So, when I considered what to present to you this afternoon, I was reminded of an intriguing course I inherited and taught in Religious Studies, called “Images of Power: The Religious and Technological Imaginations.” If I were teaching it now, this lecture would have been part of our conversation.

I want to start by offering a conclusion about technology, religion and human security in the 21st century, and then will spend the rest of the lecture unpacking what it means, and why I would reach such a conclusion.

Human security is clearly one of the most compelling and troubling issues of our time. However human security is construed or constructed, the tendency of globalized western scientific culture is to use technological means to maintain security, or at least to minimize insecurity. In a post 9/11 environment, moreover, religion – all religion and not just Islam – seems to be regarded as a negative or destabilizing force.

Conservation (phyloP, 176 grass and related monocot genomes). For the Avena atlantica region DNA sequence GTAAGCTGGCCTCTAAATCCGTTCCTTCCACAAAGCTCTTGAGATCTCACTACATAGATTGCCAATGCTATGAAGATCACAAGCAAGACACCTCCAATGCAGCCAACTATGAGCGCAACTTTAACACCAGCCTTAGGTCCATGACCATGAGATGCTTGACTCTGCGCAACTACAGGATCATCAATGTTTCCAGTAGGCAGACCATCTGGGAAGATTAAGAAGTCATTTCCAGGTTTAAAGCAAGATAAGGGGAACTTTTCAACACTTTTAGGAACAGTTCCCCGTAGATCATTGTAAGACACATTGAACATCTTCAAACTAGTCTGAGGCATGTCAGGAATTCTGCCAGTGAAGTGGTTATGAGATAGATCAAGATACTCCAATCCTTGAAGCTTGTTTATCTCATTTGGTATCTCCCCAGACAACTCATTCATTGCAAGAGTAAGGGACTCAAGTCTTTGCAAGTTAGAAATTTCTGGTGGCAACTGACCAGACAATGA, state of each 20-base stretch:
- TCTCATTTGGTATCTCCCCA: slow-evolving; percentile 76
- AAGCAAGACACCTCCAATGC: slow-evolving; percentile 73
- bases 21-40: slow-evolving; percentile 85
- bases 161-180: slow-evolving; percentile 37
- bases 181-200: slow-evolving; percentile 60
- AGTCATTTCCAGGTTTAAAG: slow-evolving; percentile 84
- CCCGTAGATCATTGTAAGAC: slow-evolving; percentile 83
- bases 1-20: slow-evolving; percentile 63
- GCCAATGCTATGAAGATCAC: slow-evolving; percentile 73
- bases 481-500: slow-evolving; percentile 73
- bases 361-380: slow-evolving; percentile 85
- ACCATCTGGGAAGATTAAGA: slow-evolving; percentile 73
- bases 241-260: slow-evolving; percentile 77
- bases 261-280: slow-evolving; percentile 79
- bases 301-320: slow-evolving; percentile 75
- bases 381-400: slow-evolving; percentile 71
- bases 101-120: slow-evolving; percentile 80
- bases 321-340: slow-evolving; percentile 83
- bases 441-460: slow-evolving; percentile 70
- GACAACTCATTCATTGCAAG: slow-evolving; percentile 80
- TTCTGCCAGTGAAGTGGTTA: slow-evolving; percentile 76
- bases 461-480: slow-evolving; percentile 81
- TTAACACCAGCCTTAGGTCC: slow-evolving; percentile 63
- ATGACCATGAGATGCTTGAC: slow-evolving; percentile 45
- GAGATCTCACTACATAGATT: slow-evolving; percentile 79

I argue, however, that the reverse is actually more accurate – we will never achieve any significant measure of human security in the 21st century by technological means alone. Further, the uncritical reliance on technology – and the marginalizing of religion – is more likely to decrease such security.

Only a better understanding of our own technology, and a willingness to acknowledge and incorporate existing religious beliefs in the context of human security on a global scale, will make it possible for the 21st century to be less bloody at its end than it has been to this point.